We are back with some beginner tips by Madrid-based artist and Maxwell Xpert David de las Casas of 3dcs studio. David will share with us some tips from his workflow for newcomers in the Maxwell community. Leave us your own tips in the comments! 🙂
David started working in the world of fine arts over twenty years ago. Later on he decided to swap the brushes for technology and become a 3D artist. Over the years, he has taken a passion for modelling and has been completely dedicated to the 3D world. David’s specialties are: modelling, texturing & lighting. He works in various sectors – animation, film, ArchViz, games and advertising. We leave the floor to David now! Muchas gracias 🙂
When I model in 3D and then render in Maxwell, perhaps I do things a little differently from other users, as I prefer to work on the scene or the project inside Maxwell | Studio. The plugins (Maxwell | SketchUp and | Maxwell | 3ds Max) I only use for testing purposes.
The final work I do with Studio because I have absolute control over all parameters of my 3D object, its textures and lighting, and also because I feel very comfortable with the Studio interface.
Balanced 3D modeling, with the right number of polygons depending on the scene to be displayed is very important. The objects to be shown in the foreground must be well defined. On the contrary, the objects that are going to be shown in the background, should not be defined them too much in my opinion, so that the rendering is less difficult and time-consuming. If we are going to place the camera at different points in our scene, the polygonal objects must be evenly balanced. It will consume less resources by rendering 20 thousand polygons than 20 million.
Be meticulous choosing materials and configuring these in the scene. I like simple materials, no more than two layers. I avoid as much as possible SSS materials and the excessive use of displacement unless necessary. A good bump map, well done and adapted to the object can be enough relieve an object.
In general, avoid using too sophisticated materials unless necessary. You will have shorter render times and a faster scene without compromising the quality of your work.
For example, I would only use an SSS material if I have a 3D final product whose polygonal load is not high and there are not too many objects and materials in it. For instance a jar of honey or a bottle of orange juice for an advertisement. In that specific scene I would use SSS materials, because the rendering is not going to be complicated. However, if the orange juice and the jar of honey are in an interior design kitchen scene, and the idea is to show the kitchen design with its furniture, appliances, tiles, pavement, etc. in detail; then it would not make sense to use a SSS material for the honey or orange juice. These objects are not the protagonists of the scene and we can use other simpler materials for them and in this way we will not unnecessarily have excessively long render times.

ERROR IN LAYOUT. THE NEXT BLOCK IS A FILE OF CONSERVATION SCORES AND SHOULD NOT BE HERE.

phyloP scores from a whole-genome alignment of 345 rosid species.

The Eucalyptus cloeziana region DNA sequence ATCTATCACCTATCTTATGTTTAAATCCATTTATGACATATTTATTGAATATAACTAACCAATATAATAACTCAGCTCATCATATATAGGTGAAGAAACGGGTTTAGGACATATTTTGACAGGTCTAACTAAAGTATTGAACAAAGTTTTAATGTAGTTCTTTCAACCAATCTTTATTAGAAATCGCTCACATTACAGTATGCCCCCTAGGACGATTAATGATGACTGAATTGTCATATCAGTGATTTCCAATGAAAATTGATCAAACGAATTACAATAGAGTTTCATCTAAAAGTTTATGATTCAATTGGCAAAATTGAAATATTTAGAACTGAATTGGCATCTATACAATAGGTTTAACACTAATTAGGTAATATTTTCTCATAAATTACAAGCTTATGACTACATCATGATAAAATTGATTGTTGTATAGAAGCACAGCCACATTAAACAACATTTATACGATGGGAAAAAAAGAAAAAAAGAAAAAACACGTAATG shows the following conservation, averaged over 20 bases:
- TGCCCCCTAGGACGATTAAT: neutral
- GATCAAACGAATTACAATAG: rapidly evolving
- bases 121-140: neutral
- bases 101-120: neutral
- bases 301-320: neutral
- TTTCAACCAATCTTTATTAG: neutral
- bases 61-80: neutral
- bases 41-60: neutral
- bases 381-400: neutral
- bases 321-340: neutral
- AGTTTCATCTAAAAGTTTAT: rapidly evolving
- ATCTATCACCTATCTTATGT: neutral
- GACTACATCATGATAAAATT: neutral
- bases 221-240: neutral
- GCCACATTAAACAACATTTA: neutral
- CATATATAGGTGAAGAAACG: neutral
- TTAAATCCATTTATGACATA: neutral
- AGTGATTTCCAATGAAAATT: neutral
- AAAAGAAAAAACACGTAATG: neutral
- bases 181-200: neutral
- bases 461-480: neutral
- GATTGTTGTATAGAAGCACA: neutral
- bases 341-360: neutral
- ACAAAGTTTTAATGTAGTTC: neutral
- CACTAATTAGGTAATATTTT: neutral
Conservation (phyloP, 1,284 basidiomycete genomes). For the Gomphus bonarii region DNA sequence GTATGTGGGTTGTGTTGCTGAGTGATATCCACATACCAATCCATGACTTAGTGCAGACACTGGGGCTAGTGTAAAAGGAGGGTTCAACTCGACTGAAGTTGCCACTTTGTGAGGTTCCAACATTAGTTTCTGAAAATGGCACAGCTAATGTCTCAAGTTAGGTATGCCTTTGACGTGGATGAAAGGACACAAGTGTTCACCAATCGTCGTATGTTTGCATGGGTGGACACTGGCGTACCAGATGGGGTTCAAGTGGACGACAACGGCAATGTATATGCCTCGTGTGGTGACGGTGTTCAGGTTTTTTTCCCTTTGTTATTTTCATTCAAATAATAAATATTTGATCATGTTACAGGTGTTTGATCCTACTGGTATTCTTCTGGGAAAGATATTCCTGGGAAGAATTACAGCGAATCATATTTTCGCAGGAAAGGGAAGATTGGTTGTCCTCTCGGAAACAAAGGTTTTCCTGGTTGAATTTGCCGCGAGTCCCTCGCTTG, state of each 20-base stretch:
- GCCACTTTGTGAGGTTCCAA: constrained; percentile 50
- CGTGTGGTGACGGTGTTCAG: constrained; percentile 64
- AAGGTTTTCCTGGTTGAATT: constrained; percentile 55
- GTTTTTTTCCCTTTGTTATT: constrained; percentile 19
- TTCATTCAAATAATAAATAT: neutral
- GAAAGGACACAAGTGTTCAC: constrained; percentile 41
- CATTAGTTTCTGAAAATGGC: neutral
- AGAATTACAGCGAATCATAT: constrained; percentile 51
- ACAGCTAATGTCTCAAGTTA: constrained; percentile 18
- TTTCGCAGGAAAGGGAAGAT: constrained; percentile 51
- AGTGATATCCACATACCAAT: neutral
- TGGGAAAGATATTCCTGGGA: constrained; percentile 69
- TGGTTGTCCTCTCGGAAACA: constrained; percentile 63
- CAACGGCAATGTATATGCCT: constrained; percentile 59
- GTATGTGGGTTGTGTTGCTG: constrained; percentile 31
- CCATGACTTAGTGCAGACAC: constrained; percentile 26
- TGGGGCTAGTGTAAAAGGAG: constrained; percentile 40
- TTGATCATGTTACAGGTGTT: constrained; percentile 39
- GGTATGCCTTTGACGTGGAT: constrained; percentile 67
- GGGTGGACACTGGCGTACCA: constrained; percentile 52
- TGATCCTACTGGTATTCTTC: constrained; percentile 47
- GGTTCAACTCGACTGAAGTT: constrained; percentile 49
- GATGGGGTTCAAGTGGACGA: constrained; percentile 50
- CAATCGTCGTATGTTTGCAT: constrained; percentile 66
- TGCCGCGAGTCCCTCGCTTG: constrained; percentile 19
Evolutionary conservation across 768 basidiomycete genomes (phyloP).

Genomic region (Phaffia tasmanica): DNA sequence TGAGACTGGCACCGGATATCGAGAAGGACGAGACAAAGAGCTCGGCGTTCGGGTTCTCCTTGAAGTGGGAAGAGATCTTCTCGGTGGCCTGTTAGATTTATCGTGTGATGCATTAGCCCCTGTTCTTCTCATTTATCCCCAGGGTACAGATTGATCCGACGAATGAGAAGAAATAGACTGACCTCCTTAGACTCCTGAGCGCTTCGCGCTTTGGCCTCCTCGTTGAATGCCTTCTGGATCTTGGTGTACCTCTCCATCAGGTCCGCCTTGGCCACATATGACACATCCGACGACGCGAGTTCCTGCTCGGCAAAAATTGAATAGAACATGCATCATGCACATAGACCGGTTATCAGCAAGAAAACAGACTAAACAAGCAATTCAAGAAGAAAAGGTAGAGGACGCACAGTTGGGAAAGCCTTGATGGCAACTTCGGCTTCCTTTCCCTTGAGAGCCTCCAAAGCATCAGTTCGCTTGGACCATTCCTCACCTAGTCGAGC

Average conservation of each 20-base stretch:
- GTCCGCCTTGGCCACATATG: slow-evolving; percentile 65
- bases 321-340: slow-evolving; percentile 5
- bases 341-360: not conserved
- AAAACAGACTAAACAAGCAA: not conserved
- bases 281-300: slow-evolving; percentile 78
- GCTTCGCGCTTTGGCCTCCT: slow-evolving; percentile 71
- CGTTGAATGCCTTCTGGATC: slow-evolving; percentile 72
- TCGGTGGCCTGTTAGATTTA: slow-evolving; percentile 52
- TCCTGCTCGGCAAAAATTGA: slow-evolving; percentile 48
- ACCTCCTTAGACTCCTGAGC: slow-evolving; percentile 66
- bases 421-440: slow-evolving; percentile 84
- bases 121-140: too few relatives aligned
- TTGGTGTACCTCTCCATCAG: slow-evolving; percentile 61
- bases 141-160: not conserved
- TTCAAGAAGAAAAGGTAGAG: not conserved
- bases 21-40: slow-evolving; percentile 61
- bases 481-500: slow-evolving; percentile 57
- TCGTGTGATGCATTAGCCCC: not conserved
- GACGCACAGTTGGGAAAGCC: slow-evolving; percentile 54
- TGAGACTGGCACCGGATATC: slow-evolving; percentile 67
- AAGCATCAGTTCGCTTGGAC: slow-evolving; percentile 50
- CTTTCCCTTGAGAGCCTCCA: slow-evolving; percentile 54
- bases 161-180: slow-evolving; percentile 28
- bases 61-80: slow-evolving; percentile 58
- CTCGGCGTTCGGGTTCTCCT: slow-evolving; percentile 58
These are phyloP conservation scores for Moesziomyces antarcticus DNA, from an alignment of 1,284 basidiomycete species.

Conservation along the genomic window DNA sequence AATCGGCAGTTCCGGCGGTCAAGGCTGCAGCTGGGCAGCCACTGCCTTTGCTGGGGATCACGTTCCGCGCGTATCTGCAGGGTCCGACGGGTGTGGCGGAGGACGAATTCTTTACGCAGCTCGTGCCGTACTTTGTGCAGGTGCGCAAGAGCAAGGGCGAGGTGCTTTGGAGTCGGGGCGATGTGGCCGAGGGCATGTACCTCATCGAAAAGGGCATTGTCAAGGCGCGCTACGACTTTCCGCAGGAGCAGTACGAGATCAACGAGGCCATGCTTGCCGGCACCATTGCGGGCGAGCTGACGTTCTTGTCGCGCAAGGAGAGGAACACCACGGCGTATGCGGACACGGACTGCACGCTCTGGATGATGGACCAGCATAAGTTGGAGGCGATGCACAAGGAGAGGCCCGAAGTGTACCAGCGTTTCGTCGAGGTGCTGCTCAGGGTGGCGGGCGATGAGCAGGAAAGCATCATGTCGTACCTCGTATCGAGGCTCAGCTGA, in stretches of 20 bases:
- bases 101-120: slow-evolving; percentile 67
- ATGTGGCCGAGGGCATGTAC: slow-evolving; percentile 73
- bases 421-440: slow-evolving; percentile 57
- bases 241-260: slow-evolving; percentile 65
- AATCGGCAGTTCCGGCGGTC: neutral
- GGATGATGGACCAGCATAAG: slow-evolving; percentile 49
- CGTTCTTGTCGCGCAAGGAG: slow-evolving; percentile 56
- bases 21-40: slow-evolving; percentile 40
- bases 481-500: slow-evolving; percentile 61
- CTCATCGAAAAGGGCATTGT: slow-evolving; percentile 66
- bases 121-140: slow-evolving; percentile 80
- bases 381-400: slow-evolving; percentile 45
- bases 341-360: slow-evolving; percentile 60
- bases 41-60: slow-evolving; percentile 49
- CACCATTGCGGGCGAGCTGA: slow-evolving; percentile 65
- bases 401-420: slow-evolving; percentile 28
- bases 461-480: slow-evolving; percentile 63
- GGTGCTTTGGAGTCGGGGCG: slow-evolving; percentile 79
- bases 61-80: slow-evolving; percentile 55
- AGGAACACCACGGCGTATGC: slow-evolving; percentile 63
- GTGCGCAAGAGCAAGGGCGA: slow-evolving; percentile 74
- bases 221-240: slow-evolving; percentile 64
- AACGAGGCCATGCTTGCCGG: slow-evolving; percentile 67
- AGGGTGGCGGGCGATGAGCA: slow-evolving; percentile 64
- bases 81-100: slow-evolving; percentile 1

Here is an example of a plastic SSS and the same plastic created with a faster rendering material.
Do a detailed study of light! For me the correct lighting of the scene is the key for success of a good render and this is in what I focus on most. We can make some small mistakes with the choice of materials, we can not achieve the right balance of the number of polygons that make up our 3D object, but we can never fail with the lighting.
If you use Maxwell to render the scene, this is because the lighting is essential for your project and so you should make good use of Maxwell’s tools to give us hyperrealistic lighting.
Here are 3 basic lighting tips:
- Do not use three-dimensional objects with too many polygons as emitters
- Place scenes as emitters in strategic places of the scene to create environments, subtract noise and shorten render times … obviously hide these emitters from the camera if you do not want them to be seen, for that Maxwell offers a good setting.
- Correct camera setup: ISO, Shutter and Fstop.
If Maxwell offers us plugins for Photoshop, After Effects and Nuke, why not use them? With the post-production we will be able to polish those details that will make our scene even better if possible.
And last but not least (I would say that this is essential) – organization. It helps to know beforehand what we would like our scene to display. Collect information about the object to be designed, study the materials of that object and how the light should behave when it affects these materials. Observe the real world and how light behaves in it.
Maxwell gives us the opportunity to represent light as life itself does, so in our day-to-day life we have the best tutorial to see how materials and light interact.
And finally, organize perfectly the PC for the correct planning for materials, objects etc. Modeling is a meticulous job and you have to start by being disciplined, organized and observant.